Cadets drop lawsuit after federal judge rules in favor of USMMA’s COVID-19 vaccine mandate

Six US Merchant Marine Academy cadets who challenged the King Point school’s vaccination mandate have officially dropped their legal challenge, two weeks after a federal judge refused to block the policy.

The lawsuit was voluntarily dismissed by lawyers for the six cadets on Monday, according to documents filed in the Eastern District of the United States.

The move comes after Eastern United States District Court Judge Joan Azrack refused to block USMMA’s COVID-19 warrant, arguing the college’s policy is of “critical national interest “and a guarantee for public health.

The 14-page decision denied a cadets’ request for a preliminary injunction or temporary restraining order preventing USMMA from executing the warrant.

In October, the school announced that all plebeians in first grades and aspiring second to fourth graders must be fully immunized by December 28 – the same deadline the Department of Defense set for other members of the service. – or be unsubscribed from the academy.

In November, the cadets filed a lawsuit, naming the United States Maritime Administration and Department of Transportation, which oversee the nation’s maritime academies.

“The Academy and DOD mandates are a sound political decision taken to protect the health and safety of the US military – a vital national interest,” Azrack wrote. “It just doesn’t shock the awareness that the Department of Defense and Academy would impose COVID-19 vaccinations, with some exemptions, to do so.”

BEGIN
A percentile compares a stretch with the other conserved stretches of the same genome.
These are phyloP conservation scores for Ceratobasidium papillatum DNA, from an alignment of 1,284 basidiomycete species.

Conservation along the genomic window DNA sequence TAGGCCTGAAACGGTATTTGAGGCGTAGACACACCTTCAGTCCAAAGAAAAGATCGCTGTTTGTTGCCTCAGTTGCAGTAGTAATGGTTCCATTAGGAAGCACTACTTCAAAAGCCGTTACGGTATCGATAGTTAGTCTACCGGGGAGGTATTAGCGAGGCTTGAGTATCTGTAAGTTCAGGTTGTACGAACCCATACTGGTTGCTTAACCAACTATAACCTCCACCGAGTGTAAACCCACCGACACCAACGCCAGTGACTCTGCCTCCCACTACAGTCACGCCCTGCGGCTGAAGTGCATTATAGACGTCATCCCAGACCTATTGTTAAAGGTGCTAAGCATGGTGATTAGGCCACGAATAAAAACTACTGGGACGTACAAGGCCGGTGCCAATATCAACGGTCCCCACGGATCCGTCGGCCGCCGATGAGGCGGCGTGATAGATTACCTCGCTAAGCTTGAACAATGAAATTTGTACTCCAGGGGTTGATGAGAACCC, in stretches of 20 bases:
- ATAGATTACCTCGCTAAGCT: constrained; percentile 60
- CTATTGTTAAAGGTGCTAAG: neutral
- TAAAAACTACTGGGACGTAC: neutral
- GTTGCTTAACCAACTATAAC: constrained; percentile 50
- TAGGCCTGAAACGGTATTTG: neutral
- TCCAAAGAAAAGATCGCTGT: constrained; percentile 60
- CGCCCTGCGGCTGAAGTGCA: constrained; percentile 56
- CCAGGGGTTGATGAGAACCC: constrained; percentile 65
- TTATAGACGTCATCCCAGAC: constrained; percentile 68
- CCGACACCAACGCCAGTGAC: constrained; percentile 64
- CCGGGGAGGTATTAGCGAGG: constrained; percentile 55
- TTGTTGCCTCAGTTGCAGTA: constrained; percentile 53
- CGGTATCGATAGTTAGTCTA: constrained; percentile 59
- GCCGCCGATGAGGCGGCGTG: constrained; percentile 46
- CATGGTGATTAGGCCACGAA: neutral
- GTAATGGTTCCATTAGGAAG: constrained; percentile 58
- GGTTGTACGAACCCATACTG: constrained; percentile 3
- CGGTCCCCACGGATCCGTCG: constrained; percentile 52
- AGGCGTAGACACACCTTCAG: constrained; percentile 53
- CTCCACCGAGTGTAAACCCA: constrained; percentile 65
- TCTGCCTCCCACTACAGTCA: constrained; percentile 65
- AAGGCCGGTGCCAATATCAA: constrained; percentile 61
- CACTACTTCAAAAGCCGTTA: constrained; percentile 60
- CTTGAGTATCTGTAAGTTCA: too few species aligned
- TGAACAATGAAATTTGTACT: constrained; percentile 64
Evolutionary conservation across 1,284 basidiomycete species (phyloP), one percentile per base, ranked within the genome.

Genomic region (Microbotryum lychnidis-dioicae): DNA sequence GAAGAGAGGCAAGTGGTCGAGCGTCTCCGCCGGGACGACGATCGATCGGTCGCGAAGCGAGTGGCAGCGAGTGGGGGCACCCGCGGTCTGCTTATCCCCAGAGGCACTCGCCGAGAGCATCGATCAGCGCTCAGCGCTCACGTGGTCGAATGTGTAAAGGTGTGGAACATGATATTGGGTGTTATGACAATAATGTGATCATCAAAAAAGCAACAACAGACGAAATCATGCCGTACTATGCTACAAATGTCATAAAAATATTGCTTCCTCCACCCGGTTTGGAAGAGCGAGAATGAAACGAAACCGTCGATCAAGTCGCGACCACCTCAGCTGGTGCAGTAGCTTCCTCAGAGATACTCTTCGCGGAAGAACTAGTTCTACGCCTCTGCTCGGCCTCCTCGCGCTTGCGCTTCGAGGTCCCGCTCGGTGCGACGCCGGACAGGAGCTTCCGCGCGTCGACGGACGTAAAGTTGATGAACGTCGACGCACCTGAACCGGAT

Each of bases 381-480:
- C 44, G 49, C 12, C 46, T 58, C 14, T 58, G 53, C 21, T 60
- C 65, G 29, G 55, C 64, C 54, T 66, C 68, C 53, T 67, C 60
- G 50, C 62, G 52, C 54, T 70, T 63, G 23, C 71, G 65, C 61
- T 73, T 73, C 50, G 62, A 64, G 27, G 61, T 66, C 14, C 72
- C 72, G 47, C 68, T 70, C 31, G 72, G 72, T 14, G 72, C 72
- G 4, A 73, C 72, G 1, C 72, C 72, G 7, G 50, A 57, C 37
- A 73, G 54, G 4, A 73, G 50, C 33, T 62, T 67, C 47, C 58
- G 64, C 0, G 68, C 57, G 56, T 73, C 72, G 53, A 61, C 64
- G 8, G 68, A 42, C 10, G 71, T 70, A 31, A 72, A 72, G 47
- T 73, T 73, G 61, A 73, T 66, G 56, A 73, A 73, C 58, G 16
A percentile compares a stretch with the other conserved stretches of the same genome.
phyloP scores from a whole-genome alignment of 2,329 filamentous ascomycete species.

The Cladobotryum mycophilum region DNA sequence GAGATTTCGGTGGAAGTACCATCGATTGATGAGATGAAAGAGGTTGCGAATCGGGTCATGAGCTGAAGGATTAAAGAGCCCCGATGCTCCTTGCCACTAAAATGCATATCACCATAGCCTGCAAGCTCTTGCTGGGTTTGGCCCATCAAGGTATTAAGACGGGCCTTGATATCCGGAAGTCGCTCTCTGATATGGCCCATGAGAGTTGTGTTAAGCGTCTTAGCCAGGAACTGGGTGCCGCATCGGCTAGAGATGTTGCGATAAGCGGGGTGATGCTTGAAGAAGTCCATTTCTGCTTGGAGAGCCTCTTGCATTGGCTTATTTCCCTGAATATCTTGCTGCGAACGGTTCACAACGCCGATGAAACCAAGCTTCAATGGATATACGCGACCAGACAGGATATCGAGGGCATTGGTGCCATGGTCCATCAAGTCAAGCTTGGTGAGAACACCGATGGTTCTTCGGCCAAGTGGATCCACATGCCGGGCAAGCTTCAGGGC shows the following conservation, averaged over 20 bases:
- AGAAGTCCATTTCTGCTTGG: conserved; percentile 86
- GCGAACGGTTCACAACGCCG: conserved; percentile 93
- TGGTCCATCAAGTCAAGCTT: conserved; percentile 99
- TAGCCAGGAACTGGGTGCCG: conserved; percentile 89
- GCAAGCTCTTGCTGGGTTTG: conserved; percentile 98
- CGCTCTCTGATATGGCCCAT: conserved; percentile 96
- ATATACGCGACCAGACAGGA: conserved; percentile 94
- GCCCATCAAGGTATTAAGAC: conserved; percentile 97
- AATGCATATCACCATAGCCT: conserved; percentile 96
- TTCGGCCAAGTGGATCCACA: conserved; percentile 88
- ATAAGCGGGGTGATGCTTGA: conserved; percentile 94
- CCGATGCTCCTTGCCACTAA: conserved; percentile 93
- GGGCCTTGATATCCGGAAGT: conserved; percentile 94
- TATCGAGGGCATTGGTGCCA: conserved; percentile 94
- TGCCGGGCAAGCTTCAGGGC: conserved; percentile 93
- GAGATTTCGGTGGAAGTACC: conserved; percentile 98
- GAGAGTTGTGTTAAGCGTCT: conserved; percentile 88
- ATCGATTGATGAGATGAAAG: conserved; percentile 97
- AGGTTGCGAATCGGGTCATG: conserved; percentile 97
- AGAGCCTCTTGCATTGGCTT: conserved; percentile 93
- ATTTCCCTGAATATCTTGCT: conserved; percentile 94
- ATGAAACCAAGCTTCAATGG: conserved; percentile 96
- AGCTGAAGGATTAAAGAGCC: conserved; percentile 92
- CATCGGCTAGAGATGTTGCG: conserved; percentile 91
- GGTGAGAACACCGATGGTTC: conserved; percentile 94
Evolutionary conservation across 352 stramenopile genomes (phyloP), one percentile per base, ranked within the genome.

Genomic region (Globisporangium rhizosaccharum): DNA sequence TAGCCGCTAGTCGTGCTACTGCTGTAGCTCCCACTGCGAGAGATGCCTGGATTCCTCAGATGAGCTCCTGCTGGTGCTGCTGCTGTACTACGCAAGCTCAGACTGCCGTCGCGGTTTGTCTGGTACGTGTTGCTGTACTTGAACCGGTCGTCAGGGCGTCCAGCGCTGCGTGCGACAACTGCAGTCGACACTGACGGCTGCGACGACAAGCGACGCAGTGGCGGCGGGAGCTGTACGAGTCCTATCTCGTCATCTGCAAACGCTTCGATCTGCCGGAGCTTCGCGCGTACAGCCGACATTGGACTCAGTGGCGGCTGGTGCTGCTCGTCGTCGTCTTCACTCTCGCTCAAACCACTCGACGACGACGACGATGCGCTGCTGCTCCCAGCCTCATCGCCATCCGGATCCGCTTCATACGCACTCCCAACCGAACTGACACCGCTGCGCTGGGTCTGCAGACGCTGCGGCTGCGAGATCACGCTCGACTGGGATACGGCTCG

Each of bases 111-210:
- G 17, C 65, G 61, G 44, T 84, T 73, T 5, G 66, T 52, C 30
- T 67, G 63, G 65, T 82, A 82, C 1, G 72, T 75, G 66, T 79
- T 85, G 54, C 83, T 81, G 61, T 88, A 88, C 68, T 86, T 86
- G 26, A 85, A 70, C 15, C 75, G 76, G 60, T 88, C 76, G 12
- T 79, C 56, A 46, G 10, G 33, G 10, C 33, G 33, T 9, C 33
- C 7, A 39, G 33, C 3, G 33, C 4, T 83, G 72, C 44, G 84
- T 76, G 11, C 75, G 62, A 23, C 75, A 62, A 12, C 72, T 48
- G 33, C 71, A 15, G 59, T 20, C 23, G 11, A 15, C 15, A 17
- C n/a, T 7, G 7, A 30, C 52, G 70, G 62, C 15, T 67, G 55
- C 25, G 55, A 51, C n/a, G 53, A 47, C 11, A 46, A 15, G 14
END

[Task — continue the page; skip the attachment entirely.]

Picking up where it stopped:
Staten Island attorneys Mark Fonte and Louis Gelormino, who represent the cadets, did not respond to requests for comment.

Lawyers argued that vaccination was never a requirement for attending the academy and that the warrant makes no exceptions for weekly testing, or for those who have developed antibodies from previous exposure to COVID. -19. Midshipmen could also risk incurring opt-out penalties, the lawsuit said, including reimbursing USMMA’s $ 260,000, the value of four-year tuition.

“It is simply illegal and unfair to change the enrollment requirements in the middle of their term at school,” the lawyers said in November. “Many of these cadets would have chosen different career paths if this requirement had been in place when they joined the academy. “

Azrack wrote that while the court does not have jurisdiction over the plaintiff’s claims, the case would fail on the merits because the warrant is in the public interest and does not prevent unvaccinated cadets from pursuing careers in the private sector in maritime transport.

“There is a significant public interest in protecting the health and safety of the plebs and aspirants of the Academy,” Azrack wrote. In addition, the public interest in the military readiness and effective administration of the federal government outweighs the speculative claims of the plaintiffs regarding job-related pecuniary losses and losses regarding the potential reimbursement of tuition fees. . “

Last month, James Knapp, Long Island Civil Division chief for the Eastern District, wrote that the lawsuit should be dismissed because unvaccinated students still have the option of seeking medical or religious exemptions.

“It is only a student who refuses to make the choice that may face a discipline that can go as far as unsubscribing,” Knapp wrote.

USMMA, which trains men and women to become midshipmen on ocean-going vessels and in the military, has yet to release final procedures on how to handle requests for medical or religious exemptions. and said she will suspend student opt-outs until such guidelines are released.


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